The neat thing for me with the Albany ale stuff is that it is all micro. It is hard to make generalizations or abstractions because this is about one place. Yet it is one place over 400 years. There are a lot of eras over 400 years, maybe each with its own beer.
And, yes, yes, I know I might want to change the name of the blog these days to "A Good Albany Beer Blog" but remember - this is about you, not me. It's about you getting the point of all this. It is an illustration. Maybe even performance art. So, you have to admit you have bought in. And you want to know that the latest is that Craig "the Mole" Gravina with the New York State Museum sent me this:
I traced the basic path of all three Albany creeks - Beaverkill (bottom), Rutten Kill (middle), Fox Creek (top) from the 1790 and 1857 maps and overlaid that on the google map. Nineteen of the known brewery locations are on or very near a water source other than the Hudson. And I think I know why Boyd was drilling for water - pollution. As the population of Albany grew, it moved west away from the river. Which meant [Ed.: censored under the few remaining NY blue laws] flowed down hill, literally. The less people, less contamination. The breweries, further west, were moving up stream to try and out pace the population.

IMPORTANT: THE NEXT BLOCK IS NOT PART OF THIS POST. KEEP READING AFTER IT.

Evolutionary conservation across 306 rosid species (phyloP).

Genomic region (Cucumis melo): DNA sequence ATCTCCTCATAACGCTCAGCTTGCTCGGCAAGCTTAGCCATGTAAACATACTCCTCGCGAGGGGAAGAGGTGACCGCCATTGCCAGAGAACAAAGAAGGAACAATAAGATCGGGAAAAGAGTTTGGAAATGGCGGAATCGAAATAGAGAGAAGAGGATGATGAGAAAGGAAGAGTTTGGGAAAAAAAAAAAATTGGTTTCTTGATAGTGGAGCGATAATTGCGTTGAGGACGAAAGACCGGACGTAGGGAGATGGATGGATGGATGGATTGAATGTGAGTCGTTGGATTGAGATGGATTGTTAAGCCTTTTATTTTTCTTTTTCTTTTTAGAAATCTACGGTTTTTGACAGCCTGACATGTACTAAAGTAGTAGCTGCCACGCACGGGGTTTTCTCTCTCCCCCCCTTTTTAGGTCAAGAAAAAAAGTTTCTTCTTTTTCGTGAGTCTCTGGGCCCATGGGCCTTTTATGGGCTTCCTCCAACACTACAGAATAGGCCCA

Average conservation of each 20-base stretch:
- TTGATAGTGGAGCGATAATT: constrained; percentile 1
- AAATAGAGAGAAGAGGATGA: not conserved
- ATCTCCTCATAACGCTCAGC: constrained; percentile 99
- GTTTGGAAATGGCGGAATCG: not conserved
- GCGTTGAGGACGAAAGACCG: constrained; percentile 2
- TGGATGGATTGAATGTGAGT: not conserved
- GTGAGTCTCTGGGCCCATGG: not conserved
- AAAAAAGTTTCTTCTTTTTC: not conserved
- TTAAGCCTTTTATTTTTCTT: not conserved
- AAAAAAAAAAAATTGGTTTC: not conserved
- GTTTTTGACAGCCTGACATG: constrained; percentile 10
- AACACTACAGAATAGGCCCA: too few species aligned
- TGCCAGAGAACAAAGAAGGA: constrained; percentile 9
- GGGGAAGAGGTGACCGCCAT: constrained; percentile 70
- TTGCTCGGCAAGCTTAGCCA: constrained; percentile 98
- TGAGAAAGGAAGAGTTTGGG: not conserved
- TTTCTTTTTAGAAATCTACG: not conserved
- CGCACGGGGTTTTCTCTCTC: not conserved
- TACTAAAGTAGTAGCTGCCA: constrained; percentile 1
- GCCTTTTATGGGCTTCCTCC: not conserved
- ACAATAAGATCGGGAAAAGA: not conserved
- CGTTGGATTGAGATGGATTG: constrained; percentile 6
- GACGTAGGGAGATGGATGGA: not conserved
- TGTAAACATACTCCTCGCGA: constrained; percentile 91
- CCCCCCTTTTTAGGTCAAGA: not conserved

Serious neato factor. That is the map to the left. If blows up to something way bigger than your screen so be warned. We are loading most of the stuff over at the Facebook group just to keep this place sane but you see what is happening, right? You can't know what is going on with the brewers without knowing what is going on with the communities. So look at the map down here to the right. That is Albany in 1758. Rotate in in your mind one eighth counter clockwise and you will see the creeks line up. Fox Creek is the north end of town in 1758. That is, by the way, one hundred and forty or so years after brewing starts in the town. Notice how roads developed along creeks. And breweries near the creeks? Notice how the old 1600s Dutch town is still there? As are the late 1700s post Revolutionary suburbs to the south and the 1800s parks based on new ideas about wholesome living to the west? And the Egg. That weird Egg.
Why do I care about the creeks? Because if you can check out the water qualities and you cross reference the brewers and you add an insane amount of table salt, you may well replicate what the water was like that Albany ale in its heyday was like. But when was its heyday? And how far west were they?